The 2019 NewGen talents have been announced by the British Fashion Council and includes support for Ahluwalia Studio, Art School, Asai, Bethany Williams, Bianca Saunders, Paria Farzaneh, Roker and Stefan Cooke for the first time.
Existing NewGen recipients A Cold Wall, Alighieri, Charles Jeffrey Loverboy, Halpern, Isosceles Lingerie, Matty Bovan, Nicholas Daley, Per Götesson, Richard Malone, Richard Quinn and Supriya Lele will also continue to receive support.
In addition, the British Fashion Council named new talent Eftychia with Newgen One to Watch support, which will see Greek-born, London-based designer Eftychia Karamolegkou receiving exhibition space in the London Fashion Week Designer Showrooms this September.
Eftychia wins Newgen One to Watch support
Karamolegkou studied fashion design at Royal Academy of Fine Arts Antwerp and went on to graduate with a Masters in Womenswear in 2017 from Central Saint Martins. The young designer, who originally trained as a graphic designer in Athens, interned for Mary Katrantzou, Antonio Marras and Marques Almeida, before launching her own label in 2018, which features pieces inspired by traditional men’s tailoring that are infused with “raw femininity”.
Since its inception in 1993, NewGen has acted as a promotional launch pad for young designers including Alexander McQueen, Christopher Kane, Christopher Raeburn, Craig Green, Erdem, Jonathan Anderson, Marques’Almeida, Mary Katrantzou, Nicholas Kirkwood, Peter Pilotto, Roksanda Ilinčić and Simone Rocha.
British Fashion Council raises more than 2 million to support British fashion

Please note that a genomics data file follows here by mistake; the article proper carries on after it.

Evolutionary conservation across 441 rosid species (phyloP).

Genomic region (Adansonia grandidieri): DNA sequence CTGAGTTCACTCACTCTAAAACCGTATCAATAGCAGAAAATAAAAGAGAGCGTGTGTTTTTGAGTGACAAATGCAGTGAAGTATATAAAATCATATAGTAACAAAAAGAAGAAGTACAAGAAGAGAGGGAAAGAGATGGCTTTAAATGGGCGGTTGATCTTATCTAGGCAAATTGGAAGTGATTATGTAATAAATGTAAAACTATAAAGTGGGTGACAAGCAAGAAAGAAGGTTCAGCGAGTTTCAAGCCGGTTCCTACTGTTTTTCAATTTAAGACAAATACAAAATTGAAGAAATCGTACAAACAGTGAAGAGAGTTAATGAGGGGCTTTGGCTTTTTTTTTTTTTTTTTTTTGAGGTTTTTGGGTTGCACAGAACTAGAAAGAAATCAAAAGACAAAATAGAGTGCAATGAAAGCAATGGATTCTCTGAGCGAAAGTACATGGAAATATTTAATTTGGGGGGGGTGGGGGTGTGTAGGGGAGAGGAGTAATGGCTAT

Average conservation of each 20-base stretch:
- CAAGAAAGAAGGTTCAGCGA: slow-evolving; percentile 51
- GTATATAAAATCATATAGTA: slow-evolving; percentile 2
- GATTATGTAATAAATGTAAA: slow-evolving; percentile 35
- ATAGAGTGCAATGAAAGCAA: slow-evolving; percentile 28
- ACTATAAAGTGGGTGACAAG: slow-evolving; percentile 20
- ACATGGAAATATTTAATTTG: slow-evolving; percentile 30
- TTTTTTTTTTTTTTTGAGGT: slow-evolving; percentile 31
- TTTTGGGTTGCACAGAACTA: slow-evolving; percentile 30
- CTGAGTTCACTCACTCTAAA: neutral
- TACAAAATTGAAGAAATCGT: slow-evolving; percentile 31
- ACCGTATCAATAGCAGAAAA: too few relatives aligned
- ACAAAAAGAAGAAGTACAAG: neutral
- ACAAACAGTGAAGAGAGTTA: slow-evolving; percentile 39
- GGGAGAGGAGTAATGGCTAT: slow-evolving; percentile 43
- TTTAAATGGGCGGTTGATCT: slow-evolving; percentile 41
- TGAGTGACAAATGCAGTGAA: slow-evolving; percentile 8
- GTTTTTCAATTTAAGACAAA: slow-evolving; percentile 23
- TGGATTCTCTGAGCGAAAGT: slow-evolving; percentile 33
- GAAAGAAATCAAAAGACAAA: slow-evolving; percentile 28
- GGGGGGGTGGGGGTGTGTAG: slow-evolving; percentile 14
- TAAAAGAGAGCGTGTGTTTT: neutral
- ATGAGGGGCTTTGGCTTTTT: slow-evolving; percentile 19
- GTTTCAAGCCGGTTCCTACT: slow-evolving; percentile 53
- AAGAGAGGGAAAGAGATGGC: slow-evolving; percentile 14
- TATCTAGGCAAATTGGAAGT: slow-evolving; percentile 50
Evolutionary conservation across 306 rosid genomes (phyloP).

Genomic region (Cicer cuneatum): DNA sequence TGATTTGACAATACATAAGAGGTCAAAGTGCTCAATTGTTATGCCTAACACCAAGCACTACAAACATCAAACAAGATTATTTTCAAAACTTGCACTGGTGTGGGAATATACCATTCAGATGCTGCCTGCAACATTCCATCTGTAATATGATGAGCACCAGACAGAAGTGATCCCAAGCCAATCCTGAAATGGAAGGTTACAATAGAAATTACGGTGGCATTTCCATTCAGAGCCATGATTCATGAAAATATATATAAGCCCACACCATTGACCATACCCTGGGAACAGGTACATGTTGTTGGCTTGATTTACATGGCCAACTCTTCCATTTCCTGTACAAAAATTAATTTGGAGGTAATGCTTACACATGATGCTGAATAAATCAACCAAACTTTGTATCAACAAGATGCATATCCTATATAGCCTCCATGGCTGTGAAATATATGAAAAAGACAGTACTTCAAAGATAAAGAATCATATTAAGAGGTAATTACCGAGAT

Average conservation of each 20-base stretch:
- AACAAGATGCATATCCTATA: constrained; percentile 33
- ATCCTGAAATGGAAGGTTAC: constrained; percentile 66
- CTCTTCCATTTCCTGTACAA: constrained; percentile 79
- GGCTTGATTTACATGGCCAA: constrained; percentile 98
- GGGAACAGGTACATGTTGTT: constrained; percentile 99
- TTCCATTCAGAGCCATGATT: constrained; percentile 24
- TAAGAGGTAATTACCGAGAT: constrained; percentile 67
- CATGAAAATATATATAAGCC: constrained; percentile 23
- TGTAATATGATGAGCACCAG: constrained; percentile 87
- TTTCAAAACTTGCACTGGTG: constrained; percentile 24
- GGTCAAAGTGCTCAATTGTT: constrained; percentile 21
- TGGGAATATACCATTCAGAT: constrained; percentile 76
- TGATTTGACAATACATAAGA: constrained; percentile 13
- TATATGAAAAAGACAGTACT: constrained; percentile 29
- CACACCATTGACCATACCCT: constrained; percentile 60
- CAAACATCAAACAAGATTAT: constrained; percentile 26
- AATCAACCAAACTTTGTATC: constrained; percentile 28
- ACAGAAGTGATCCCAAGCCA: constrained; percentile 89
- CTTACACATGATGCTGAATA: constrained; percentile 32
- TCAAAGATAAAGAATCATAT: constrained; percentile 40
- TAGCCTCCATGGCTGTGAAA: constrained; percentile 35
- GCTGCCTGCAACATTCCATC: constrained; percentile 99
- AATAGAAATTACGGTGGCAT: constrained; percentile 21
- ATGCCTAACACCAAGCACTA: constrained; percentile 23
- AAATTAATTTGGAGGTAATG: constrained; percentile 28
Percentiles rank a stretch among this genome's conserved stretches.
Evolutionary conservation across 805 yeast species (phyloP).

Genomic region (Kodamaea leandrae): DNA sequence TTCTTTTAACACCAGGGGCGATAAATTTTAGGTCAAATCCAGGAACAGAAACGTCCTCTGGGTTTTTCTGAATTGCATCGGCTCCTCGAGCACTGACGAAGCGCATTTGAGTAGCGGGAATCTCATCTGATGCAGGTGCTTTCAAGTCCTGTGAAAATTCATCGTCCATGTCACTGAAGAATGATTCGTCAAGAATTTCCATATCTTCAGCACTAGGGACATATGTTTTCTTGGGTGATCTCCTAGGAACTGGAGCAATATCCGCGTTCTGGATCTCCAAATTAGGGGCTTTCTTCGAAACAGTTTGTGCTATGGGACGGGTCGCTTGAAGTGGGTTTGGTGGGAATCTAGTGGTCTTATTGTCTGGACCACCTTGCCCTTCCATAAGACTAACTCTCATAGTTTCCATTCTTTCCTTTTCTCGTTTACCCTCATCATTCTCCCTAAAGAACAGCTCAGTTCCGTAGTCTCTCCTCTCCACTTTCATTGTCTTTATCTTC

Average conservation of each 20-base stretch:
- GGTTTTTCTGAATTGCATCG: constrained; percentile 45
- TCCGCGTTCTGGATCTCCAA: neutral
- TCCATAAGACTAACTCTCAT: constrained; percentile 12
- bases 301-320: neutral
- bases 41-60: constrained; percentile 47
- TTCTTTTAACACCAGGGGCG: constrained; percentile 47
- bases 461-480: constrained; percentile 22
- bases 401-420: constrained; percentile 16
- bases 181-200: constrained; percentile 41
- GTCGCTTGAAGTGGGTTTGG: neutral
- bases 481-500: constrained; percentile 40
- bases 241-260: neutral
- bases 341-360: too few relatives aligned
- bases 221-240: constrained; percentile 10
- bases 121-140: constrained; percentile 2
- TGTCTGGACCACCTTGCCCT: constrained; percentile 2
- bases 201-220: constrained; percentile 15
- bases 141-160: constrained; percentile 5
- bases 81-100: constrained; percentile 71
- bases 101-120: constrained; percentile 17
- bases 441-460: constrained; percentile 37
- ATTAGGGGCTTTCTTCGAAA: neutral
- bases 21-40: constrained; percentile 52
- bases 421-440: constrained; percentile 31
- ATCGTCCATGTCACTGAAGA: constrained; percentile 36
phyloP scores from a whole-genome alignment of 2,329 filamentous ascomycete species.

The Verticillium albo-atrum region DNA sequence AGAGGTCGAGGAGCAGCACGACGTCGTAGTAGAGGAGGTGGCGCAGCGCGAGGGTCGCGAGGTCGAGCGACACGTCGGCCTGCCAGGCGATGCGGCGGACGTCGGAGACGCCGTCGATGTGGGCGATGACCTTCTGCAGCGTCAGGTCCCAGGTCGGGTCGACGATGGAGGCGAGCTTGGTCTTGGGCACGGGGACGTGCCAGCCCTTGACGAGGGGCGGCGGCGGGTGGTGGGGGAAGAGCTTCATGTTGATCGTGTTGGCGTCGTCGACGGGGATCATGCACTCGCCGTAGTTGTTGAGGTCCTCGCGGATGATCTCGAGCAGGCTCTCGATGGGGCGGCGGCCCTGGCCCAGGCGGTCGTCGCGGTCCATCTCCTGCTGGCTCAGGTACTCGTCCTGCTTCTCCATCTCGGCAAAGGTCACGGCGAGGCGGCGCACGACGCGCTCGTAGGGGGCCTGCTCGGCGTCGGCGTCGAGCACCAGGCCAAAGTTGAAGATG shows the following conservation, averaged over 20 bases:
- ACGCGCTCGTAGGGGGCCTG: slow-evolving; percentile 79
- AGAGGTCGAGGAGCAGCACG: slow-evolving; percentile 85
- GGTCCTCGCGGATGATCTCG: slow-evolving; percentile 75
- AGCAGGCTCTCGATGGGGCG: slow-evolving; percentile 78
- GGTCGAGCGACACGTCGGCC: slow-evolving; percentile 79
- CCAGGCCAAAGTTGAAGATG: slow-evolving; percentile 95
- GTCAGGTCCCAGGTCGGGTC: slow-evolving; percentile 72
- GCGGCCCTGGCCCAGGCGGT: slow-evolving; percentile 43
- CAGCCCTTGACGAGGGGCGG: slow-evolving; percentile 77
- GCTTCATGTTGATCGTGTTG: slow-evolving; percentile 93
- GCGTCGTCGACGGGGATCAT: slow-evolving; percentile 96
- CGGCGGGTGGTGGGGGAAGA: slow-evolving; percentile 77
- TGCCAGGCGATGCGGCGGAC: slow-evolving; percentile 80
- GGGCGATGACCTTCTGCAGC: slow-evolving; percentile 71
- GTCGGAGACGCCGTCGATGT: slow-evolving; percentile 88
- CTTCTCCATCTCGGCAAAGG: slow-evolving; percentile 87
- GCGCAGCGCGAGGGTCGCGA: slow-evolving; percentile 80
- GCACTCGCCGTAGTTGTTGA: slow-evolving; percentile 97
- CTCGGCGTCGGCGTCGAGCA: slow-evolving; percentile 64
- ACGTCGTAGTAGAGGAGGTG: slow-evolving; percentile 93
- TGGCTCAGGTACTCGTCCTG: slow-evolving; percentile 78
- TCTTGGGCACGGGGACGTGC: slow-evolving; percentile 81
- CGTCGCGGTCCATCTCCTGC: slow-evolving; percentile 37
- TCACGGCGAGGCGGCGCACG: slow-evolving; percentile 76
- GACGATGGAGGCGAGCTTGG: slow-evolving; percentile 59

Alongside the NewGen announcement, the British Fashion council also announced that in 2018, it raised over 2.3 million pounds for its charities and business support initiatives out of which 1.1 million pounds will be allocated directly to scholars and designer businesses.
With regard scholarships, the British Fashion Council confirmed that the BFC Education Foundation has increased its support from 11 to 21, taking the BFC’s financial commitment to students from 127,000 to over 200,000 pounds, more than a 60 percent year-on-year increase.
Caroline Rush, chief executive of the British Fashion Council said in a statement: “The UK has a reputation of having some of the best fashion schools in the world as well as the most innovative and creative talent. We are delighted to be able to support many of them from school-level all the way through to established designer businesses through all our initiatives; this further reinforces our reputation as an international hub for creativity, innovation, talent and business.”
In addition, the BFC’s education initiatives supporting young people looking to gain fashion industry knowledge and insight through National Fashion and Business Saturday Clubs, which provide opportunities for teenagers aged 14-16 to study in the creative industries, increased from 7 to 11 in 2018, allowing more than 200 teenagers to take part. Industry experts from brands including Apple, Asos, Nike, The Royal Opera House and WGSN shared their knowledge to teenagers with an interest in art, design and fashion through free college and university-hosted masterclasses.